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Using Stan to improve rice yields

Matt Espe writes:

Here is a new paper citing Stan and the rstanarm package.

Yield gap analysis of US rice production systems shows opportunities for improvement. Matthew B. Espe, Kenneth G. Cassman, Haishun Yang, Nicolas Guilpart, Patricio Grassini, Justin Van Wart, Merle Anders, Donn Beighley, Dustin Harrell, Steve Linscombe, Kent McKenzie, Randall Mutters, Lloyd T. Wilson, Bruce A. Linquist. Field Crops Research. Volume 196, September 2016, Pages 276–283.

Many thanks to everyone on the development team for some excellent tools!

I’ve not read the paper, but, hey, if Stan can improve U.S. rice yields by a factor of 1.5, that’s cool. Then all our research will have been worth it.


  1. Dieter Menne says:

    A factor of 1.5…

    Really? When it’s done with Stan, you do not scale it down?

    • Dale Lehman says:

      I had the same thought, but wasn’t sure I wanted to express it. I’d put it a bit differently, however. Shouldn’t the 50% increase seem as unbelievable as some of the claims that we’ve been critical of from the psychological literature?

      • Depends on what we know about rice yields and farming interventions. I say “we” because I know nothing at all about rice! The paper cites a 15% rise in productivity between 2009–2011 and 2012–2015, but I don’t know how those periods were chosen and what’s involved in measurement or what might be a factor in the change (the authors also question the measurement right after they cite the data).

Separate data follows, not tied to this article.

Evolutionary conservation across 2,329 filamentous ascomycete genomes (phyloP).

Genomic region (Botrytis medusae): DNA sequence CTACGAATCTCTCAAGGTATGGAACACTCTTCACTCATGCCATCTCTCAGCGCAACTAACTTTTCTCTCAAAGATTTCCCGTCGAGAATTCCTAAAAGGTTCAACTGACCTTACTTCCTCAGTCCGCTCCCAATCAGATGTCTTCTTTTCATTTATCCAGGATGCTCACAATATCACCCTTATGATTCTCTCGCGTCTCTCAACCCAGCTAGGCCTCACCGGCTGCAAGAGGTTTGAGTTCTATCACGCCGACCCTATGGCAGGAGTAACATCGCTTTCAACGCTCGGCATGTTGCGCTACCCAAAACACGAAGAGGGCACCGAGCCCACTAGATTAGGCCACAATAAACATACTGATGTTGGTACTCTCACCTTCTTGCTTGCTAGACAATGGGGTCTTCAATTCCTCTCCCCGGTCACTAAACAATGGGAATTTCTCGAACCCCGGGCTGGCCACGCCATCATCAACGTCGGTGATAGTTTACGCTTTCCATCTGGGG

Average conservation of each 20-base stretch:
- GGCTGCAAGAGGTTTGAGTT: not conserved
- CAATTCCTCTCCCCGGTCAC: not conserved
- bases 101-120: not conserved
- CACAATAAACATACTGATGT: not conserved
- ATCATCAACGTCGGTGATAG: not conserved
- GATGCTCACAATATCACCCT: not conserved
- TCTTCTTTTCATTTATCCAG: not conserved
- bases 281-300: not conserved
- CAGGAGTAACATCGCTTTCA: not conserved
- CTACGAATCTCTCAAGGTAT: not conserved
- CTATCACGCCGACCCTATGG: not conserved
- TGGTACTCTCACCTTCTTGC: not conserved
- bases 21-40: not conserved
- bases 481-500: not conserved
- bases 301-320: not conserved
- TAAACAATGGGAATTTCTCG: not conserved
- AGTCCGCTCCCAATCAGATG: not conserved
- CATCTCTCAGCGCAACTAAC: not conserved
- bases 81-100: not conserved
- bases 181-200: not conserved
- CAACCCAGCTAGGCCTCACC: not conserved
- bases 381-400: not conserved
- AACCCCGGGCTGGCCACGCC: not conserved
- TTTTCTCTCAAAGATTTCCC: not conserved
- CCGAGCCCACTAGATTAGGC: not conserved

• Matt Espe says:

      Thanks for your interest – not sure that my work is worth front page exposure!

      Regarding the factor of 1.5, I am not sure I ever put it in those terms, but I believe this is the theoretical gain possible in the lowest performing areas. These areas currently yield around 6-7 t/ha, whereas the potential production is estimated to be around 12-14 t/ha. This estimate is not so unbelievable given prior knowledge of the system in question; record yields are on the order of 14 t/ha, and the physiological maximum potential is estimated to be around 22 t/ha.

  2. Martha (Smith) says:

    I’ve only looked at the abstract, but it doesn’t seem to mention any cost-benefit analysis.

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